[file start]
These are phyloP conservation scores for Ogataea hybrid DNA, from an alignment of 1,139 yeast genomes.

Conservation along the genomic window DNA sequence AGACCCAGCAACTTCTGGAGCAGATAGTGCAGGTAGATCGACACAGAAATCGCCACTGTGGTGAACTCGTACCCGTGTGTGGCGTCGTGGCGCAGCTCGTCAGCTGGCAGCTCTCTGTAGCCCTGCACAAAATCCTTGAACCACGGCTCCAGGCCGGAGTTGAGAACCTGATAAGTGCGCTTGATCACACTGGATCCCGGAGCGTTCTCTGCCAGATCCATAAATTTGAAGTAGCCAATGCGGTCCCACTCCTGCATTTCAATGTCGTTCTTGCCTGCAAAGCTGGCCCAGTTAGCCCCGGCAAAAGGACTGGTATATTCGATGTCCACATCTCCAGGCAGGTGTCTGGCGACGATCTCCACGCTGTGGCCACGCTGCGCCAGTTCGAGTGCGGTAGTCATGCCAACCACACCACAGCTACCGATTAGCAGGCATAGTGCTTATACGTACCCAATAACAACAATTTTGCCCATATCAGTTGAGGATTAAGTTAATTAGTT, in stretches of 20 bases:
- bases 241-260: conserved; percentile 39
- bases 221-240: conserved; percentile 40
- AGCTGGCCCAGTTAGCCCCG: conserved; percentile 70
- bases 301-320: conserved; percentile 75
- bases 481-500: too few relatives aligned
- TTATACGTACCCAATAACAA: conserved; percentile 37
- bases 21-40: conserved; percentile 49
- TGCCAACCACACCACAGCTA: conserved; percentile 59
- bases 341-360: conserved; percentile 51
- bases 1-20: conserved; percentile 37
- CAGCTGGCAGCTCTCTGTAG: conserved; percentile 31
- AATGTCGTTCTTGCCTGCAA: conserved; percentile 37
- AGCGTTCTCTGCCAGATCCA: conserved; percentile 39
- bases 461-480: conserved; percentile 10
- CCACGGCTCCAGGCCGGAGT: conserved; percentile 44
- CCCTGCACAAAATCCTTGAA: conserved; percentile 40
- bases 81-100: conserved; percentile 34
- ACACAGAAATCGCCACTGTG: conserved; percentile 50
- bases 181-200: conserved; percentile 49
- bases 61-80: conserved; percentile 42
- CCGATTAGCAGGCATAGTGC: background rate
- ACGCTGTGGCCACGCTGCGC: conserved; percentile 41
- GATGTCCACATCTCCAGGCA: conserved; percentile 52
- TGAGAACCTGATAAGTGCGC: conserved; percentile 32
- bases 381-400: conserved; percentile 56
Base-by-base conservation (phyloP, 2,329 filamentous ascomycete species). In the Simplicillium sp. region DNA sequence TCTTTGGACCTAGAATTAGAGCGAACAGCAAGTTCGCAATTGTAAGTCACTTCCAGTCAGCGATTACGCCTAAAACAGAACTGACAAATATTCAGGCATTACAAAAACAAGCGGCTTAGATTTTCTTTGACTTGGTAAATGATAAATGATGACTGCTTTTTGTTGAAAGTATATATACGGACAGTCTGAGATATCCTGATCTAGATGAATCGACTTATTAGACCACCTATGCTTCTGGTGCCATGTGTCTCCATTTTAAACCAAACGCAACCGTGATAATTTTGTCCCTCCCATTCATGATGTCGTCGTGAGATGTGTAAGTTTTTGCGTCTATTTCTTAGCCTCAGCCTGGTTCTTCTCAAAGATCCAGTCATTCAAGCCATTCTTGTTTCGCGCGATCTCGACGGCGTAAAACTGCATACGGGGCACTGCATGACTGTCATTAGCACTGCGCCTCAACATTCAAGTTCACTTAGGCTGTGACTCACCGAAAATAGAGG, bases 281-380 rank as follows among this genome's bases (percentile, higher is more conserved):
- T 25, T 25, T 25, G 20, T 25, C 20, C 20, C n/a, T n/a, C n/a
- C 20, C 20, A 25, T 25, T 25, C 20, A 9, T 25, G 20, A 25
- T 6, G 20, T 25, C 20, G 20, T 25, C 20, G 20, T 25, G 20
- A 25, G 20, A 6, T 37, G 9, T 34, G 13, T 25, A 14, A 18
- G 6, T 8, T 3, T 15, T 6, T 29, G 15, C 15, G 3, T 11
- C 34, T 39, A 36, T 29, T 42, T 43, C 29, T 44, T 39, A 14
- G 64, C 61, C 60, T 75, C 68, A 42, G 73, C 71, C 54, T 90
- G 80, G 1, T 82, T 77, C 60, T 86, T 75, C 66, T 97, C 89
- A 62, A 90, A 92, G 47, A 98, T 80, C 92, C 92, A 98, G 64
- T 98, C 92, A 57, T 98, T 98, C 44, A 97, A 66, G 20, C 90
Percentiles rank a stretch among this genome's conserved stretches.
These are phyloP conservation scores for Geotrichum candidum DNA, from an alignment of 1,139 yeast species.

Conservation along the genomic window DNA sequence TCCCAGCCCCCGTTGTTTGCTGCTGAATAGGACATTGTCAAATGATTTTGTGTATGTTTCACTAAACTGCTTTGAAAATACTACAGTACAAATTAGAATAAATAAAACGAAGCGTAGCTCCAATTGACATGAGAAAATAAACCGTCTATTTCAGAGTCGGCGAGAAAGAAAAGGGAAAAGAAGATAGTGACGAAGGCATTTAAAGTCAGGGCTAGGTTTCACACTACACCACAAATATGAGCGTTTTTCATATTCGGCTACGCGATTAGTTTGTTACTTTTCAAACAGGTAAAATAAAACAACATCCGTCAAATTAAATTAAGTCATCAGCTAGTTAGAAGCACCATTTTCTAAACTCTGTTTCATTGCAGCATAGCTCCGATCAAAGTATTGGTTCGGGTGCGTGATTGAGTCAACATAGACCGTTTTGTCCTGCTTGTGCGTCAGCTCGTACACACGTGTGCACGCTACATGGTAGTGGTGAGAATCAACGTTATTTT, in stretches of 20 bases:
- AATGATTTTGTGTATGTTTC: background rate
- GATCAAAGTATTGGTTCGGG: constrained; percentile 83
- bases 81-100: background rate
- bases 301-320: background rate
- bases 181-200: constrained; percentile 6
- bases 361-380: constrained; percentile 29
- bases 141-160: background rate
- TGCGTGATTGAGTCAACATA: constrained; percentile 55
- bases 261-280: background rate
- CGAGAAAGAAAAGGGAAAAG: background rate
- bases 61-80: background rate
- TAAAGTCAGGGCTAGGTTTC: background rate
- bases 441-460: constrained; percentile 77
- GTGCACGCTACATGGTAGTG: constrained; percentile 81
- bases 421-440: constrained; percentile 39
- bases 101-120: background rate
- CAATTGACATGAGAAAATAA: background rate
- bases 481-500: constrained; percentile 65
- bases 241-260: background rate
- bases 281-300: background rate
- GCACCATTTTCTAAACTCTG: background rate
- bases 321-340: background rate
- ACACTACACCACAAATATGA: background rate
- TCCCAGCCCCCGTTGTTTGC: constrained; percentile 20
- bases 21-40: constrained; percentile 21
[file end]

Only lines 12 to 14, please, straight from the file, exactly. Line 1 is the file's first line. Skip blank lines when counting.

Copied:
- bases 1-20: conserved; percentile 37
- CAGCTGGCAGCTCTCTGTAG: conserved; percentile 31
- AATGTCGTTCTTGCCTGCAA: conserved; percentile 37